What One Man Learned From 40 Years of Marriage

a 40-year-old married couple kissing

I’ve only been married for five years, but I’d say that this guy’s got a pretty good bead on it.

Click here to read the full article and if you have ONE pearl of wisdom to add to his list, I’d love to hear it in the comments below.

Join our conversation (12 Comments).
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  1. 1

    Beautiful. Nice, idyllic storybook life, this elusive yet yearned for  ‘four decades of marriage’.    It seems more  rare, remote and antique.    It was like taking a  time machine back  through the writers eyes to  way the world was in the 1950s or 60s. The writer is from a different generation, (one where every one got married to their first love, or the first person they kissed). That is in the distant past, their relationship does not   resemble the courtship habits of todays kids- browsing online dating sites, social media, easy availability of porn,  upgrading, sampling, the slow fade, the neg,   “in the moment”, consequence-free treatment of people. She’s great, but can I do better? I want to keep my options open and explore until the last possible biological/socially acceptable minute. Oh My. The world has changed!   Is this happy ever after with no drama, earnest love,  steadfast contentment  and steady progression still even possible?    If yes, where do guys like this live?    Maybe in small town  USA, or just look for  older  men?   Commitment, industriousness, community, chastity, respect  and integrity have slowly (quickly?) eroded and the younger generations seem to be a totally different species and kingdom altogether.   I don’t envy them.   Will any one 30 yrs old or under have stories like this in old age? What percentage? Does the census collect this data? The average US marriage nowadays is how long?

  2. 2

    Anon, we have raised a generation that eschews tradition in favor of that next big, new thing.   You can’t have that when you commit to one person for 40 years.   I do not think we are better as a result.   I thought I had learned a great deal about marriage from watching my parents, but really I didn’t learn as much as I should have.   I got married at a young age with out really knowing how to make a good marriage after the wedding.   It ended in 12 years and we were probably lucky we had that long of a run.   I guess the good news in all of that is, I learned, albeit the hard way.   I haven’t been in a hurry to get remarried or even in a relationship not so much because I thought there is nobody out there for me (and believe me, I’ve entertained that notion) but because I’m not sure I am right for anybody.   I still have plenty of room to grow and be the person I’d like to marry.   At least I get that much.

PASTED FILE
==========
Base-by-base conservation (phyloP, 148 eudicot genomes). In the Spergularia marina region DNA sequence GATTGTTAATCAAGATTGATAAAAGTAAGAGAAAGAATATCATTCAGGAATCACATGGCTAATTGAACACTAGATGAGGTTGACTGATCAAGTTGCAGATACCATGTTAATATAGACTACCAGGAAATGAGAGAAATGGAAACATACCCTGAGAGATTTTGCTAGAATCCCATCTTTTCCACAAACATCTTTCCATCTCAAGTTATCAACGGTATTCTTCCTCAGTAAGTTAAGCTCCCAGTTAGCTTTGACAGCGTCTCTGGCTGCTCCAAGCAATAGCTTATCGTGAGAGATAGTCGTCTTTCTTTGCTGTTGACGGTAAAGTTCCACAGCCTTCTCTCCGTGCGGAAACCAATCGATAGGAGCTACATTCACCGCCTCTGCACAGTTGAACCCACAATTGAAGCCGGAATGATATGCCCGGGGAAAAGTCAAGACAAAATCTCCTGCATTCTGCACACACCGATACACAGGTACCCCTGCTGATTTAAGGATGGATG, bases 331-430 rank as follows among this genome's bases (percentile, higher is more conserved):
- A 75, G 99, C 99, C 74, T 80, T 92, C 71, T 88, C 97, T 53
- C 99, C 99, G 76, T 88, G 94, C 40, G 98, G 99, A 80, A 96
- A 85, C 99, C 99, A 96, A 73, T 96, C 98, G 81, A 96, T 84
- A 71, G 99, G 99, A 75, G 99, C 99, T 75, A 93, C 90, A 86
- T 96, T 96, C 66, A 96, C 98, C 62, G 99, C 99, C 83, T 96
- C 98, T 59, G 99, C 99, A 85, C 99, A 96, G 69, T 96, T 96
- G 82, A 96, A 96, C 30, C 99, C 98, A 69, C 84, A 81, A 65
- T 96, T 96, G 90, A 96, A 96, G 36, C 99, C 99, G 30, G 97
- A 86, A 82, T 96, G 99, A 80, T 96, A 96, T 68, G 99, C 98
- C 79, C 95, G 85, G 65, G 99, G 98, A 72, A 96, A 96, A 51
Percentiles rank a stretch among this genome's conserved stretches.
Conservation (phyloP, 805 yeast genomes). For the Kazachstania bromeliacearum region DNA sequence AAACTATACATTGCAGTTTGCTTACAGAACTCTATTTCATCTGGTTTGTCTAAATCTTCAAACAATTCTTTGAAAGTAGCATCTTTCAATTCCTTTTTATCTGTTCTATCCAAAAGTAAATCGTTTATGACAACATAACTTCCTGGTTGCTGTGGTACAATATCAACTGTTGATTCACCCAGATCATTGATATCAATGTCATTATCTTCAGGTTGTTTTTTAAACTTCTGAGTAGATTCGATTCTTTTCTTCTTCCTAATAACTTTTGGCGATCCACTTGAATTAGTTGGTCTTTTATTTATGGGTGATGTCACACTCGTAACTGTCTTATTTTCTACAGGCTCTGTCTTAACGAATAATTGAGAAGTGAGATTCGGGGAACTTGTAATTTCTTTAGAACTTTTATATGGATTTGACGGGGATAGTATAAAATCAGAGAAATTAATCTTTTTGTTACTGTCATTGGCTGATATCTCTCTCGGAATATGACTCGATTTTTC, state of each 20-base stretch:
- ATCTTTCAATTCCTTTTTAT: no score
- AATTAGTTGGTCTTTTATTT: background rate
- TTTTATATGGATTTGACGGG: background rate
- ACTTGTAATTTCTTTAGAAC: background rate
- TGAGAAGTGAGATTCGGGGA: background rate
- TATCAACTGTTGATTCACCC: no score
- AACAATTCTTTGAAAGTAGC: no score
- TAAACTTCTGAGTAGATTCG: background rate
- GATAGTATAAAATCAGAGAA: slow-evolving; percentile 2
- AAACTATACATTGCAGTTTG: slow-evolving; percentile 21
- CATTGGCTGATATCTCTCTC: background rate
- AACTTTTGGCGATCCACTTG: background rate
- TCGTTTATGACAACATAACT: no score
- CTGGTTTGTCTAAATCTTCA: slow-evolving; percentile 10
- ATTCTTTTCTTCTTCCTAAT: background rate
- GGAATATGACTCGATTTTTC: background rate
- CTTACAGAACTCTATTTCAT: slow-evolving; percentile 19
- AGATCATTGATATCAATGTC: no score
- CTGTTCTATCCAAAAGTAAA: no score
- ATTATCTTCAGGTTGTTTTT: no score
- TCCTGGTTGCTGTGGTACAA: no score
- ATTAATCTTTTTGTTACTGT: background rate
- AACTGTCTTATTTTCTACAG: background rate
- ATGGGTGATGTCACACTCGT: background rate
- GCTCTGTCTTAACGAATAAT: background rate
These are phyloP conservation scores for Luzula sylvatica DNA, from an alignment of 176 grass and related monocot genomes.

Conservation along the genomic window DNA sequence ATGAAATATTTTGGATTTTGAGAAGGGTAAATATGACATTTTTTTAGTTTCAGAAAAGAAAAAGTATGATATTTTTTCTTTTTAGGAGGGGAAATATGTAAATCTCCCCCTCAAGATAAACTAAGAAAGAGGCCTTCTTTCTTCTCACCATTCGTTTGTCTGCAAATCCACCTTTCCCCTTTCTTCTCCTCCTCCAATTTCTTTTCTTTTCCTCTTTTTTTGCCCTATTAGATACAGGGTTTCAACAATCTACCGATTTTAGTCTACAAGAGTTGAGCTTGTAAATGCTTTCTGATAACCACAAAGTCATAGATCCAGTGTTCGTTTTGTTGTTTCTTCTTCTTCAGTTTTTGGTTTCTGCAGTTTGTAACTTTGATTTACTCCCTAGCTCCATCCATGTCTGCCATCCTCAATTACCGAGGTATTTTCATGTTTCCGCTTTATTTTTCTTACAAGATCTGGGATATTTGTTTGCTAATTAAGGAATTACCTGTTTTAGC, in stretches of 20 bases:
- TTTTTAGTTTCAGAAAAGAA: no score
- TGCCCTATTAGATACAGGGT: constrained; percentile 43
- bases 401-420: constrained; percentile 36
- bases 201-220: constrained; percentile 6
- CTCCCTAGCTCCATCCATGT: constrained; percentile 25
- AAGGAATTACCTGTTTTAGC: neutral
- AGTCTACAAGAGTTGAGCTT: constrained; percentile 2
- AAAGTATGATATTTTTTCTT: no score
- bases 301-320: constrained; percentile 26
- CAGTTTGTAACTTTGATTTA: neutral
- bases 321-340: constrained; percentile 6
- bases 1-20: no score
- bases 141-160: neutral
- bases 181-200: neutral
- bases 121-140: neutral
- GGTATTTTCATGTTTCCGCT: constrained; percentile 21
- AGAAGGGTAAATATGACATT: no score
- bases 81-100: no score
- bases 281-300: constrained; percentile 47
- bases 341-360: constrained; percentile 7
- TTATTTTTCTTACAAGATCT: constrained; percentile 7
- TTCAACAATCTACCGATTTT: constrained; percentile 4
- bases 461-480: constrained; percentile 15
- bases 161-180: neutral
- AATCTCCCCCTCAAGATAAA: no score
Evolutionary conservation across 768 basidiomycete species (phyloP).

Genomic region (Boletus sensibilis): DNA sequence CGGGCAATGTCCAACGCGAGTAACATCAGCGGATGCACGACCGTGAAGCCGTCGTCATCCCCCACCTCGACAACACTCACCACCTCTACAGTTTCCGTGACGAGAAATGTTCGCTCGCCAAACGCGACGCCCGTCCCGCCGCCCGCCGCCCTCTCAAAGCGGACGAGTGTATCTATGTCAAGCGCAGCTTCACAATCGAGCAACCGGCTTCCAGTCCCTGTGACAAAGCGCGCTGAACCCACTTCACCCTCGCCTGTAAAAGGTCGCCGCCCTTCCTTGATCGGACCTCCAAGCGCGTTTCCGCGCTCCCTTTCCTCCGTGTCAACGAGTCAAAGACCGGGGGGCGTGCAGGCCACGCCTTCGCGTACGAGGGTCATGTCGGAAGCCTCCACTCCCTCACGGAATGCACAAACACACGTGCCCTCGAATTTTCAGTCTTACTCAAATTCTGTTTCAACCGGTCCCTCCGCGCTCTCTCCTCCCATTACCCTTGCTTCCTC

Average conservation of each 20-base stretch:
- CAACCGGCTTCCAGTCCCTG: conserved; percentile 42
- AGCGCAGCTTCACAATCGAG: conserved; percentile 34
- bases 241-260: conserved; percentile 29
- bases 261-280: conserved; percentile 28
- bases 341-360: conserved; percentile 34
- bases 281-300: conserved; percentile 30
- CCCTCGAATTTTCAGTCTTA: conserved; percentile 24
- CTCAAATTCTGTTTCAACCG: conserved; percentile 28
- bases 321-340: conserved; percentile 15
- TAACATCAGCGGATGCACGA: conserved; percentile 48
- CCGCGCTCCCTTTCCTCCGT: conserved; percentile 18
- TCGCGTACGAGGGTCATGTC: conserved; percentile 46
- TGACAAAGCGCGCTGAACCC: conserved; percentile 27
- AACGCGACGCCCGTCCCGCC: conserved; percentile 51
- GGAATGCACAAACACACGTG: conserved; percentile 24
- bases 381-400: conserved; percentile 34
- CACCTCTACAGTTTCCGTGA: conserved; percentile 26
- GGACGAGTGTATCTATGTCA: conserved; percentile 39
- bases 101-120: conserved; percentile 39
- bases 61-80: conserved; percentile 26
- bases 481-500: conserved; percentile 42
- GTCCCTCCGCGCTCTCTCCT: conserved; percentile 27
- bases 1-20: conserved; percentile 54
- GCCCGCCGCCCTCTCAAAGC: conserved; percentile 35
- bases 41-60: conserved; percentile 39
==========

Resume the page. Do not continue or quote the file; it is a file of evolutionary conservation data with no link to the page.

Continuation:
3. 3

    Nice letter, but we have to understand not all marriages in the past were great either. Men still had affairs; the difference is that wives had to look past it because it meant they were giving up security if they didn’t. I think people today still have marriages like this man.  
    Women had a affairs, of course. But I think what we learned now is while you do have to work at relationships, you also aren’t committed to a miserable marriage for life. That might mean you’re looking for something better, but if what you have is abusive and awful, then why wouldn’t you want something better? There’s nothing noble about living a life in misery.
    Just because we rode our bikes and didn’t wear helmets doesn’t mean we were tougher or no kid ever got hurt. I am sure they did. Nostalgia makes everything look better and if you really look at it, simpler times weren’t always that simple.  

  4. 4

    I love reading advice from folks who have been in the trenches for many, many years. 40 years, now that’s an accomplishment!
    To my understanding, the key to a solid, happy, and long-lasting marriage are like the three legs of a stool. All are necessary. If one leg is missing, the stool does not stay up.
    Leg 1: Specific character qualities and relationship skills necessary to create and nurture a monogamous relationship that will be intimate at the physical and emotional levels.
    Leg 2: Compatibility of life goals and values so that both partners look into the same direction.
    Leg 3: Desire to commit to the commitment, understanding that it will be difficult at times, and willingness to persevere through harder times.